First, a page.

With this at the back of my mind, I probed further and asked The Times what steps it had taken to verify the statement. I asked the newspaper if in hindsight it should not have questioned the reliability of the sources more closely. I also enquired if it was willing to disclose its sources confidentially to this office.

The Times responded that:
• the story was based on information that was obtained from at least two sources, one within SARS and another at the Hawks;
• these sources were reliable in the past and neither the editor nor the journalist had any reason to doubt the information;
• information subsequently received on the same topic has proved to be accurate; and
• it would not reveal the identity of its sources to this office, not even in confidence (a decision that I respect).

Because the Press Code makes provision for both verification (Art. 1.4) and corroboration (Art. 12.2), and both these matters are relevant here, I need to determine if the newspaper adhered to the Code on both scores. I therefore need to make a distinction between these near synonyms.

“Verification” is when the truthfulness or veracity of a statement is established (beyond any doubt); “corroboration” is when information is confirmed. While these have very close meanings, there is also a distinct difference between the two. It is possible to “corroborate” false information (when a second source is as ill-informed or malicious as the first one). Therefore, one can corroborate a lie – but one cannot verify a lie.

I am prepared to give the newspaper the benefit of the doubt for not questioning the reliability and credibility of its sources, given its testimony regarding these sources. I also take into account that the inverted commas point to the fact that these statements were (at least partly) presented as the opinion of its sources.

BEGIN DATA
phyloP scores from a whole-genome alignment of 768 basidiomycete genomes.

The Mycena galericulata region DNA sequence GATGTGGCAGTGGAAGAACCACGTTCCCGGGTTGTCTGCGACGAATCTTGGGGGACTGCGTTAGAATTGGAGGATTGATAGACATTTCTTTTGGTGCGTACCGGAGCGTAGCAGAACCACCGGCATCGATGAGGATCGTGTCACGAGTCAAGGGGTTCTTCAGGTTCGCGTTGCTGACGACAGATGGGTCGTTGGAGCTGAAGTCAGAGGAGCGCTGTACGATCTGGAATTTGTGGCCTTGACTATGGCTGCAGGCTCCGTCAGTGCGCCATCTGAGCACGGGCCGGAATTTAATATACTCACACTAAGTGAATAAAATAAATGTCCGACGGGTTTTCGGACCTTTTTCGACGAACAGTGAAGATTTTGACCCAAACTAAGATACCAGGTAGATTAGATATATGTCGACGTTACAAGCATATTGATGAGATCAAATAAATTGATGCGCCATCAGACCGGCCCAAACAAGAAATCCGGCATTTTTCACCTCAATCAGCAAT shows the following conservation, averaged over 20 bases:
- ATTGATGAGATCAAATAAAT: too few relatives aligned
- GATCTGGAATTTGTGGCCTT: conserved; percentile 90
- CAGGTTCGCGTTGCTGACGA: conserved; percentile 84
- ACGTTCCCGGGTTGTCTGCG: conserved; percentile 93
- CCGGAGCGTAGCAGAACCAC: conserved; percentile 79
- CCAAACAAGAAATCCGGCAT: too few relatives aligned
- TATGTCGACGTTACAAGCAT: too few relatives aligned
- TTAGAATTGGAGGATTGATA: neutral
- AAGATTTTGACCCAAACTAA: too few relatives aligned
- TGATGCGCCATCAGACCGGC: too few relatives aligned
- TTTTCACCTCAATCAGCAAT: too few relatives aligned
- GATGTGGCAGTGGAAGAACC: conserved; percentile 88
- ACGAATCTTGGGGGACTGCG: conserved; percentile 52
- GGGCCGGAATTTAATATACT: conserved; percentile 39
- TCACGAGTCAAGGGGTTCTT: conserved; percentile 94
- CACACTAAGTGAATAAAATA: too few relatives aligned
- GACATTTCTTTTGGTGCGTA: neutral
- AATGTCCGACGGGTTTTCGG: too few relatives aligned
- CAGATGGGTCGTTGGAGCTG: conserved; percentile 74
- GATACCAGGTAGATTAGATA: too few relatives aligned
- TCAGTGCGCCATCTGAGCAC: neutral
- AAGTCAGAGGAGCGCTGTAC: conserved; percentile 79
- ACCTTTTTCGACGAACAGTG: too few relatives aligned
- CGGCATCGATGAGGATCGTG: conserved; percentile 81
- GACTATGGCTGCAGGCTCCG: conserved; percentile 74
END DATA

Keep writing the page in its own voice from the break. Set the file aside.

On this basis, I accept that The Times did corroborate the information and that the newspaper had reasonable grounds for believing that its story was true.

The question now is if the newspaper also verified that information.

By speaking to sources in different institutions, the newspaper clearly believed that it had verified the information. But that was not verification, as one cannot verify a lie.

If the story stated the phrases as an allegation, or attributed them to a source, its reportage may have been in order. However, it says that this information was “established” (as the truth, verified) – which, as history has taught us, was not true.

The Times has already suffered a dent to its credibility because of the length of time that has elapsed since its reportage of this matter. It would have salvaged its reputation if it had gone back to its sources early on to clarify the information they had given for its initial reports.

Not asked for comment

Malema notes that a reporter from another newspaper asked his legal representative about the allegations, and implies that The Times did not do so.

In its reply, the newspaper says that Prince contacted various sources at different institutions, and also argues that its on-the-record source casts a different light on what the anonymous sources told its journalist.